How much economic “collateral damage” will result from the rate hike?

The Federal Reserve is doing all it can to avoid “collateral damage” from rising interest rates, but rate hikes are a “tool of brute force” that can act as a “hammer” on the economy, says Fed Governor Christopher Waller.

“When you have to use a tool of brute force, sometimes there’s collateral damage that happens,” Waller said Monday at a “Fed Listens” event in Nashville that also streamed virtually. “We try to do this in a way that there aren’t many, but we can’t fit the policy.”

Fed officials raised rates a quarter point last month, within a target range of 0.25% to 0.5%, and indicated they expect to raise rates to 1.9% by the end of 2022 and 2.8% by the end of next year, according to their median forecast.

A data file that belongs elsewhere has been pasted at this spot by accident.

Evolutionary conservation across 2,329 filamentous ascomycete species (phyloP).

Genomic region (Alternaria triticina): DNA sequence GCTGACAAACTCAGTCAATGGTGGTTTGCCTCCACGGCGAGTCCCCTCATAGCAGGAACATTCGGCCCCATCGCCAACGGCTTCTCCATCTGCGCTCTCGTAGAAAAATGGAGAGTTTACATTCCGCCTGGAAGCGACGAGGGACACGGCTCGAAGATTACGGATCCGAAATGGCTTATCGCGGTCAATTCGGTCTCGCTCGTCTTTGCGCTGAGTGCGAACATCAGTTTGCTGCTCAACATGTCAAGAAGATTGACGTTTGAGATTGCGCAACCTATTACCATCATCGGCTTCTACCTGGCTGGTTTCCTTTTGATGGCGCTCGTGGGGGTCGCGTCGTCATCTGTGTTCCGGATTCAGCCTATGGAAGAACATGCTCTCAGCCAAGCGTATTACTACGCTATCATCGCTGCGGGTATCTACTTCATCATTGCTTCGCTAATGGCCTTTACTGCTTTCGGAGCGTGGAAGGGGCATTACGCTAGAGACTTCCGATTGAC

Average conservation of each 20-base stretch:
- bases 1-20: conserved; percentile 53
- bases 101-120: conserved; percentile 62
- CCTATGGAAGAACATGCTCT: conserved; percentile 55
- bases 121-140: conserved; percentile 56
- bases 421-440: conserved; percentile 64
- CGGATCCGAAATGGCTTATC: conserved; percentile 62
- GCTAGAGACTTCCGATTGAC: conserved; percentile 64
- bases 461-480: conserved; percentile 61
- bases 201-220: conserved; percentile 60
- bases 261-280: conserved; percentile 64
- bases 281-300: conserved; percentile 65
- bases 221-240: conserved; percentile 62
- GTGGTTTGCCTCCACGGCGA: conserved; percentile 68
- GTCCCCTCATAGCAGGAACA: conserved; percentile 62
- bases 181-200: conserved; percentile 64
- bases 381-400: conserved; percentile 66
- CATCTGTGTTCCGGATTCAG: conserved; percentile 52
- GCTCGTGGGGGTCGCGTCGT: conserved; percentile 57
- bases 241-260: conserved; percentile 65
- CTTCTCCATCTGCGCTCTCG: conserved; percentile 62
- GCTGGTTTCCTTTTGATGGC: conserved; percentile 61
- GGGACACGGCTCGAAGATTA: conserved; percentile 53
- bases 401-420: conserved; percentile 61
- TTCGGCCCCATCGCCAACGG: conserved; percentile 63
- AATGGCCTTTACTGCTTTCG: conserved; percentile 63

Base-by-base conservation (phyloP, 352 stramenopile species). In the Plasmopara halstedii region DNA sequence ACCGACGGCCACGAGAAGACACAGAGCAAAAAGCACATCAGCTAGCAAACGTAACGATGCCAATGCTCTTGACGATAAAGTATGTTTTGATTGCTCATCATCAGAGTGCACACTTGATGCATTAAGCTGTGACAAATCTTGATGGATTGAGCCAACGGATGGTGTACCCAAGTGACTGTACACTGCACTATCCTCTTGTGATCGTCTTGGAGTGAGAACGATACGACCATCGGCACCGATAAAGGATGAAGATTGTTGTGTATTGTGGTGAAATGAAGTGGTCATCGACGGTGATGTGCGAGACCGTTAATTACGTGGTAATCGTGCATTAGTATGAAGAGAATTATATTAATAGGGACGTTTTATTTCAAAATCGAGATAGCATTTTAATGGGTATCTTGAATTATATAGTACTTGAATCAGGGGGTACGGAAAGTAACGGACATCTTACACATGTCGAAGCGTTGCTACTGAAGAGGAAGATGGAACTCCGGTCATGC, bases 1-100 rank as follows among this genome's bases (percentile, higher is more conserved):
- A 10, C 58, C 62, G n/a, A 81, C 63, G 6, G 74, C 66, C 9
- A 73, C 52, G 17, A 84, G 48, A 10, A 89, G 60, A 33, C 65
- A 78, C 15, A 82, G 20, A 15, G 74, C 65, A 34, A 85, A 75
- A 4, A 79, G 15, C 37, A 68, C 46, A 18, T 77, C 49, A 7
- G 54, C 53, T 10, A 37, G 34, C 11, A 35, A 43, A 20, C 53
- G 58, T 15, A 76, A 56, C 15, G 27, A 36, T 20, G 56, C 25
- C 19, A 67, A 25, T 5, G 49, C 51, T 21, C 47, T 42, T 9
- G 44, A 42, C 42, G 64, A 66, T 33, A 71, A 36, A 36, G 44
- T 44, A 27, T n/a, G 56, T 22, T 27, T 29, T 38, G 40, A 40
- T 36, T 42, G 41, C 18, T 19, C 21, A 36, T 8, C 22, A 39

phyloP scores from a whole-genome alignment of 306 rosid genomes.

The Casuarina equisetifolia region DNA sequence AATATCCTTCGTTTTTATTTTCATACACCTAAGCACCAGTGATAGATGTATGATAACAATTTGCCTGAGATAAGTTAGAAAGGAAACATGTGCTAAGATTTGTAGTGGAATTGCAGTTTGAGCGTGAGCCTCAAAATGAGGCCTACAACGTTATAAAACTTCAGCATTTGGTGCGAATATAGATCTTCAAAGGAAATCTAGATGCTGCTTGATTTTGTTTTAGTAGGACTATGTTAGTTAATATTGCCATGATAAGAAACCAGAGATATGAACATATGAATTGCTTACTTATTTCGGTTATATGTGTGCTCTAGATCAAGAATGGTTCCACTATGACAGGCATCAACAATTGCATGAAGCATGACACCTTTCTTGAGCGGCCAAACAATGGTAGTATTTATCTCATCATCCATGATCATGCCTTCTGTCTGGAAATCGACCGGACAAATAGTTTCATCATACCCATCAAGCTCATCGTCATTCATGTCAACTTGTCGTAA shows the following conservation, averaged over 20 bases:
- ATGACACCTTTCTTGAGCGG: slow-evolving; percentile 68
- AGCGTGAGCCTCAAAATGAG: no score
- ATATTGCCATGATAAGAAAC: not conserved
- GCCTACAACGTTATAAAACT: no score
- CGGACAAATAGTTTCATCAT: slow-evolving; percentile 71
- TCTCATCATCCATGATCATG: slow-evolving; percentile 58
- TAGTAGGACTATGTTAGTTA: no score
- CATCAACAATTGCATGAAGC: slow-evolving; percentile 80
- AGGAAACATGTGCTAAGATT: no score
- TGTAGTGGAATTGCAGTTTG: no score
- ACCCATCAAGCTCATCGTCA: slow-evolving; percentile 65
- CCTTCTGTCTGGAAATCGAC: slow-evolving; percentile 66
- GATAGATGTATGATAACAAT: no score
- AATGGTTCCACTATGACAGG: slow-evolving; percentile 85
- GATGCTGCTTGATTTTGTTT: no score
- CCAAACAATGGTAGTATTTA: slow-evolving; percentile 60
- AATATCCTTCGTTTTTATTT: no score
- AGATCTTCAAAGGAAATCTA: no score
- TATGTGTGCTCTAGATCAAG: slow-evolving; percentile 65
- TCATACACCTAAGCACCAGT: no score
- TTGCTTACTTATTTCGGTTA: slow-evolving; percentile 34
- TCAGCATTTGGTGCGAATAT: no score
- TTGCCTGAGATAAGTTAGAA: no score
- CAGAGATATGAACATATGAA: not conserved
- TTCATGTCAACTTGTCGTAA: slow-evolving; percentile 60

Since then, officials have said they stand ready to act more quickly if needed to rein in the highest inflation in four decades, including raising by half a point at their May 3-4 meeting.

Minutes from the Fed’s March meeting show many had preferred to go this far last month, but opted for a more cautious quarter-point hike in light of the invasion of the Ukraine by Russia and were open to raising rates half a point at a time. or more upcoming meetings.

Waller said the “tricky part” will be whether the Federal Open Market Committee (FOMC) can keep raising rates without causing problems in areas such as jobs and output. “With housing, can we cool the demand for housing without dragging down the construction industry? Can we cool the demand for labor without causing employment to fall? That’s the tricky road we’re on,” Waller said.